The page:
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17th Sunday after Trinity

16 September 2021

26 September, Proper 21: Numbers 11.4-6,10-16, 24-29; Psalm 19.7-end; James 5.13-end; Mark 9.38-end


THE reading from Numbers and the Gospel go together today because they apparently pose the same problem and answer it in the same way. Should people who act apart from the body of the faithful be accepted, or prevented? The answer is that anyone who acts on the Lord’s behalf is on the Lord’s side. It is not stated whether their intentions in acting as they do are “correct” or “pure”, only that they are acceptable.

The message in Numbers needs some work to come across clearly. The complete text would not only be too long: it would force us to tackle two interwoven stories (one positive, one much more difficult) at once. That’s fine for people reflecting privately on the Sunday readings, but it’s a big ask in a ten-minute sermon.

In the second story (sidestepped by the lectionary), the Lord hears his people’s complaints about eating manna, and gives them meat to eat instead, “for a whole month — until it comes out of your nostrils and becomes loathsome” (11.19). This was because their complaining amounted to a failure of loyalty. They were given the bread of angels, but grumbled because they missed their Maccy Ds and KFCs. No wonder God was offended. His reaction made me think of the “Super Size Me” documentary of 2004, about the effects of a fast-food diet.

All this is tidied away, to highlight the story of Eldad and Medad prophesying in the camp, instead of by the tent of meeting with everyone else. This, too, has its lesson: one more palatable than the food fiasco of verses 7-23. The fact that they are not doing the exact same thing in the exact same way as the rest of the elders turns out not to matter at all to God — nor to Moses, his wise prophet.

The fact that it did bother some people is still useful, though, because it reminds us how anxious we can become when other people don’t conform to our expectations of correct behaviour. It hints that the problem may be ours, not theirs. It also underlines how important the lesson is for the Church as an institution. She is every bit as divinely graced as the children of Israel, but also every bit as likely to go astray, misunderstanding messages and even, sometimes, shooting the messengers.

When we turn to the Gospel, it looks at first like a simple authentication of this truth. The disciples panic when they find someone from outside their group who was healing people in Jesus’s name. Then, Jesus reassures them: “Whoever is not against us is for us.” If that were not enough, we might refer to Luke 11.50, where Jesus gives exactly the same ruling on the matter.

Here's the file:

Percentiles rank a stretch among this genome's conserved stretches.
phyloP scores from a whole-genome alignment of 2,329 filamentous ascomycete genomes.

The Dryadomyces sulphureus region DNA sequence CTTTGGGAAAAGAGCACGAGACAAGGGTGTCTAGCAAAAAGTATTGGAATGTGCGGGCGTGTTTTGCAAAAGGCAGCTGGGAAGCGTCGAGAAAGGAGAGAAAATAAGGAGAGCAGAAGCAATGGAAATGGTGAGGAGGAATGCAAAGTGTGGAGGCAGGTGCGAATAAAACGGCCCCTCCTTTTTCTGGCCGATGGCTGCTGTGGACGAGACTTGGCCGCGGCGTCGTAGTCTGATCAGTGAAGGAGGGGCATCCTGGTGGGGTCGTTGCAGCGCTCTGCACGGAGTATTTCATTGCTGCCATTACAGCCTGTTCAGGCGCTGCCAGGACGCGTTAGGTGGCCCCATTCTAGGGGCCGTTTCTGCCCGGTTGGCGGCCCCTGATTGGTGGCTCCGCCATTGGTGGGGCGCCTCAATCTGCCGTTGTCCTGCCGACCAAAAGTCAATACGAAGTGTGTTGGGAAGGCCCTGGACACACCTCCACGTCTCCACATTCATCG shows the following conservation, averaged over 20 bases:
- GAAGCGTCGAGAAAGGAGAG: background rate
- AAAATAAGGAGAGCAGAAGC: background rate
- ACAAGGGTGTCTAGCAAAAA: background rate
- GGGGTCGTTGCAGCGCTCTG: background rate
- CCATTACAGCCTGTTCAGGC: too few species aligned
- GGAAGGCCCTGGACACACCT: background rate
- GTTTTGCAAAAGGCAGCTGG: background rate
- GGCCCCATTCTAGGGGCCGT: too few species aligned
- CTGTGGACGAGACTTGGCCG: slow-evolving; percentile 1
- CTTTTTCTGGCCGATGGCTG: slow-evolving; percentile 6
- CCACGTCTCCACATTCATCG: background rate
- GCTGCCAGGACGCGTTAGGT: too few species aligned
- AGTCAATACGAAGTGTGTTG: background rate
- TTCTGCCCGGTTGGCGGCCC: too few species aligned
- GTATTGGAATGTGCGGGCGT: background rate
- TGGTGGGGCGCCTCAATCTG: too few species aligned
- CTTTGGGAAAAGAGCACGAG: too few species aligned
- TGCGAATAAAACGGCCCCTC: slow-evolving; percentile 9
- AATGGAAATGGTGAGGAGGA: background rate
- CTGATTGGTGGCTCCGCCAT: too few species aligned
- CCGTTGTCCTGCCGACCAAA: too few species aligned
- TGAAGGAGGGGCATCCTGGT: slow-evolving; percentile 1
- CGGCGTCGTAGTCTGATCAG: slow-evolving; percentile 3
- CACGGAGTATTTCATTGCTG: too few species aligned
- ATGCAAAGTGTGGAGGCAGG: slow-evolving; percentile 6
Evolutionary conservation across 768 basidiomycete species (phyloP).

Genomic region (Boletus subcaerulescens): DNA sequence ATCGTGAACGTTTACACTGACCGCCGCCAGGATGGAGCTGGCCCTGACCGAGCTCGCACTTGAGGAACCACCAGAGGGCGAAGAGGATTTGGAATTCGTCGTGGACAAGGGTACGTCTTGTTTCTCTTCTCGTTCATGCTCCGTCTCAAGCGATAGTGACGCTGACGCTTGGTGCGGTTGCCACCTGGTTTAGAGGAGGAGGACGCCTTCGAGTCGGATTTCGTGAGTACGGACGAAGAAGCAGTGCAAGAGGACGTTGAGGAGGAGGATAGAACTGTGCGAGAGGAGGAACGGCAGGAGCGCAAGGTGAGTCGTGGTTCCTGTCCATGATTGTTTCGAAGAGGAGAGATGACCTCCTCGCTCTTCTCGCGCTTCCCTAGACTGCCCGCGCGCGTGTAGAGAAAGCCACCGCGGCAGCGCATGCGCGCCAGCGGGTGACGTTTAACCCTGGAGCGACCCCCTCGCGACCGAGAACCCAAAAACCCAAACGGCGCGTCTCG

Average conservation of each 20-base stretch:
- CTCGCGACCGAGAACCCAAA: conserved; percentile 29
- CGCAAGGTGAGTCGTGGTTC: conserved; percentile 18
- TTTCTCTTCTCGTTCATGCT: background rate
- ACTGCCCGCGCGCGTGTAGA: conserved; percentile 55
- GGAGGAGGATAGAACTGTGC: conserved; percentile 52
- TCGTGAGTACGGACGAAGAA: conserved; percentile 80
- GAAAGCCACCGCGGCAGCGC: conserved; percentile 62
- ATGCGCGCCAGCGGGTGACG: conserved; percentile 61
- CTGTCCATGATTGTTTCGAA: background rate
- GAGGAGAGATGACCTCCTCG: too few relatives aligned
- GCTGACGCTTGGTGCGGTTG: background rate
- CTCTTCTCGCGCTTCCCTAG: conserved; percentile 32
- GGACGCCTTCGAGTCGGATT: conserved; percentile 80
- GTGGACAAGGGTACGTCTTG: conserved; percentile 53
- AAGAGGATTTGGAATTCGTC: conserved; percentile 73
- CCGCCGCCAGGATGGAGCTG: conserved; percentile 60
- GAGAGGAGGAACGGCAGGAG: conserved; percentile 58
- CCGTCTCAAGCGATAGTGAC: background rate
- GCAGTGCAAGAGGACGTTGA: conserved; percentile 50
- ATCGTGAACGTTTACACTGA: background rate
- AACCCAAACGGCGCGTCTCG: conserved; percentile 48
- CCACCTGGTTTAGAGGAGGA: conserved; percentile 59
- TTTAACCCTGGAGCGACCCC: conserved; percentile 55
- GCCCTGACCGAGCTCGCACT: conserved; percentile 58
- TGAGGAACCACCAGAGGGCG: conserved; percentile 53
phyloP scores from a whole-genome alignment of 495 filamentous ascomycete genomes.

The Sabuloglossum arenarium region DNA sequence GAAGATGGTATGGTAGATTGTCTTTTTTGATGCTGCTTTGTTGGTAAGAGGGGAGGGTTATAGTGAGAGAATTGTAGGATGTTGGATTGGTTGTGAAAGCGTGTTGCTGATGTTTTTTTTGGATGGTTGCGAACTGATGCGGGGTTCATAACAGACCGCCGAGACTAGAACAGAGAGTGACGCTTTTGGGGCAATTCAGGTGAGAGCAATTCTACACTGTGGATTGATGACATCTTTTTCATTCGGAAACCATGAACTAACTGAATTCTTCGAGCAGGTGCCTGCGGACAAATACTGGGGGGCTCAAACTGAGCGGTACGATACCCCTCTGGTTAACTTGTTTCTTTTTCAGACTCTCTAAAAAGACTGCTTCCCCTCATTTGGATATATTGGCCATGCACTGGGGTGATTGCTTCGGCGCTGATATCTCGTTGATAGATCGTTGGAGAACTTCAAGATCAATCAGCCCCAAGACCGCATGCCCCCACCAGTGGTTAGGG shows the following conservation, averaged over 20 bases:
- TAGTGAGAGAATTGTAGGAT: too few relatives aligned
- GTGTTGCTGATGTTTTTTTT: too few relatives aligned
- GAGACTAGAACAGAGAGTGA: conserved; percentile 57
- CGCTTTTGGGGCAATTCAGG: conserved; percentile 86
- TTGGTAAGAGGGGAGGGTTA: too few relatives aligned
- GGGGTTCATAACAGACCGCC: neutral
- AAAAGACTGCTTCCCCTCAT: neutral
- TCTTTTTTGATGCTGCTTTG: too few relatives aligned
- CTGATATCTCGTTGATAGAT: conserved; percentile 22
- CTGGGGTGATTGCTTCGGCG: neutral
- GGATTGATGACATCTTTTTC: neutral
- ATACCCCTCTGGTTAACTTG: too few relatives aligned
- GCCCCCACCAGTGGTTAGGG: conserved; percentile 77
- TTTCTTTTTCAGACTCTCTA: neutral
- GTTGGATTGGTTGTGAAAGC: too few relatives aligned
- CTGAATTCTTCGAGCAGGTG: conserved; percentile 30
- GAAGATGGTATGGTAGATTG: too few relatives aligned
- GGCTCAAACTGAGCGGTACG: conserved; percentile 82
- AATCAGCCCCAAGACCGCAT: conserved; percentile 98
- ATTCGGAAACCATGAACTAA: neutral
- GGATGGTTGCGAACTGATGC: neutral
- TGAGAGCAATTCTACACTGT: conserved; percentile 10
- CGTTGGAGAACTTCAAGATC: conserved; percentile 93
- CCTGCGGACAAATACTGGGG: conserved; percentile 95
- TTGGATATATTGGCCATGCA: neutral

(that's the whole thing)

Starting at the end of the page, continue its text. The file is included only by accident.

But there is a problem, and it illustrates perfectly why proof-texting is not only dangerous but also misleading. In the very same chapter of Luke, at verse 23, Jesus had just said, “Whoever is not with me is against me, and whoever does not gather with me scatters.” And Matthew had confirmed that teaching, too (12.30). The only safe way to interpret the words of Jesus is to look at each context that calls forth his teaching.

That reminder about the dangers of divorcing teachings from their context could not be more timely. It is immediately followed (in contrast with Numbers, here we are made to encounter the rough with the smooth) by some of Jesus’s hardest sayings. Cutting off hand or foot? Tearing out an eye? These are the actions of a person deranged with self-disgust and what we would call body dysmorphia.

Take the teaching literally, however, and we discover that it cannot be meant so: how can one eye offend without the other? Where one eye looks, the other eye looks, too (thanks to Origen for pointing this out). This is not an answer to what Jesus’s hard teaching here means. But it does narrow down the options by excluding what they cannot mean. And that is a start.

Challenging sin does not require us to mutilate ourselves or others. Saving those who lose their way, according to James (5.20), “covers a multitude of sins”. In 1 Peter 4.8, love does exactly the same. We could do worse than apply a (Rabbi Lionel) Blueism to this: “A righteous person looks after his own soul and other people’s bodies. A hypocrite looks after his own body and other people’s souls.”

Forthcoming Events

25 January 2022
Preaching Lament and Hope
A Durham workshop from the College of Preachers.

More events

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